Detroit Archdiocese Looks the Other Way for LGBT Group

Detroit Archdiocese Looks the Other Way for LGBT Group

Allows retired pro-gay auxiliary bishop Thomas Gumbleton to speak

by Rodney Pelletier • • December 11, 2015

DETROIT ( – The archdiocese of Detroit is allowing a dissident Catholic bishop to speak to a group of parents with LGBT children.

Tomorrow, at Christ the King parish in Detroit, retired auxiliary Detroit archdiocese bishop Thomas Gumbleton will speak at a day of reflection for Fortunate Families.

Fortunate Families is a support group for parents and other family members of LGBT people. It’s one of several groups claiming to be Catholic, yet who are in open disagreement with Catholic teaching on homosexuality. It associates with dissident groups DignityUSA, New Ways Ministry and other Catholics openly criticical of Church doctrine.

Casey Lopata, one of the co-founders of Fortunate Families, said earlier this summer that gay sex can be a good thing. In an article published on the New Ways Ministry blog, he wrote:

[H]omosexual acts are not necessarily a sin (even if considered objectively wrong by the Church, an act is not a sin for a person who honestly believes it’s not wrong (for him or her)). … [If] Jim believes physically expressing his orientation is right for him (even if considered objectively wrong) he not only has a right to do so, but he risks condemnation if he doesn’t follow his conscience.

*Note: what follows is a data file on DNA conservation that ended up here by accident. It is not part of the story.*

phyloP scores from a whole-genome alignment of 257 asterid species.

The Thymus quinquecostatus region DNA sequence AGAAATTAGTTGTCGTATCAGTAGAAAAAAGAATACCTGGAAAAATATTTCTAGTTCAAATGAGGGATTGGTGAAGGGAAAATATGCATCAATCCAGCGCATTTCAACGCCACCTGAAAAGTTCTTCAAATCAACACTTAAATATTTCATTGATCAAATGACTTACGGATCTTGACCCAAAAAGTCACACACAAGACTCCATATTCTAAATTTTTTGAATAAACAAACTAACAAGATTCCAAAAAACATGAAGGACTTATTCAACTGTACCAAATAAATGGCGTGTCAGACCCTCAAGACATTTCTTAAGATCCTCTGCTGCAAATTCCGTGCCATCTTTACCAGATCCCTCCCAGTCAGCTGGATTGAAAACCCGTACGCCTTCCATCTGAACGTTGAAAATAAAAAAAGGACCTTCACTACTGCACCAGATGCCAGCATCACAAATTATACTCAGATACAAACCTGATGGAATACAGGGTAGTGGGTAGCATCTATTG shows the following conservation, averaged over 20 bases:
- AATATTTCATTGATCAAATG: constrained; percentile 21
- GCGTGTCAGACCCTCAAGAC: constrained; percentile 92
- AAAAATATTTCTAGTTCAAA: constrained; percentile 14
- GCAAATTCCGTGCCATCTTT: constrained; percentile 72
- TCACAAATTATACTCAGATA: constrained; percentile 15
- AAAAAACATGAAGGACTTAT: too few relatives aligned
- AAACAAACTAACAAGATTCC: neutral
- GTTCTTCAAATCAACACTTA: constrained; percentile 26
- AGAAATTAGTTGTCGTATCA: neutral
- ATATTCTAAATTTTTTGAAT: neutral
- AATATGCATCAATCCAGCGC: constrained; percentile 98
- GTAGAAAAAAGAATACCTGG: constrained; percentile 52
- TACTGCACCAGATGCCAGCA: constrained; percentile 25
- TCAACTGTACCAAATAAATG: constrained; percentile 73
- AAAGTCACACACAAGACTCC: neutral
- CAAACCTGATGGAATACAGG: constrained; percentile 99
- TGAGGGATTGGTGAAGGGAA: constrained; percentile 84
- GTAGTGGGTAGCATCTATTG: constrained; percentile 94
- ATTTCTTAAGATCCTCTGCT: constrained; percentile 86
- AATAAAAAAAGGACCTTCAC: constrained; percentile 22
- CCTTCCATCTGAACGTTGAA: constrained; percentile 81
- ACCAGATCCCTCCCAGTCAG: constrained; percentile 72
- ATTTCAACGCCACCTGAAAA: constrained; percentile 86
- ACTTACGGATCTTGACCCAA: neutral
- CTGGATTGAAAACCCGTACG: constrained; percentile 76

Bishop Gumbleton himself has ties to New Ways Ministry, a group that professes to be Catholic yet holds views of homosexuality that go against Church teaching. The group was censured by the U.S. Conference of Catholic Bishops in 2010 for its dissident views.

Bishop Gumbleton has been an outspoken advocate for homosexual priests to “come out,” saying in the Jesuit magazine America that the Vatican’s ban on ordaining homosexuals to the priesthood “contribute[s] to the sharp increase in the negative feelings that so many in the Church and our society have toward homosexual persons.”

He further argues that “if the gift of a homosexual child can be the cause of another gift to the family, is it not even more likely that a homosexual priest could be the cause of such a gift to the parish community? A community that could accept this gift would grow in its ability to be honest, respectful and supportive.”

Fortunate Families is allowed to operate in other dioceses and has not only the blessing but the direct cooperation of Catholic prelates like Abp. Wilton Gregory of Atlanta.

The archdiocese of Detroit has refused to comment to on the matter, saying, “The archdiocese doesn’t talk to Michael Voris or Church Militant.”

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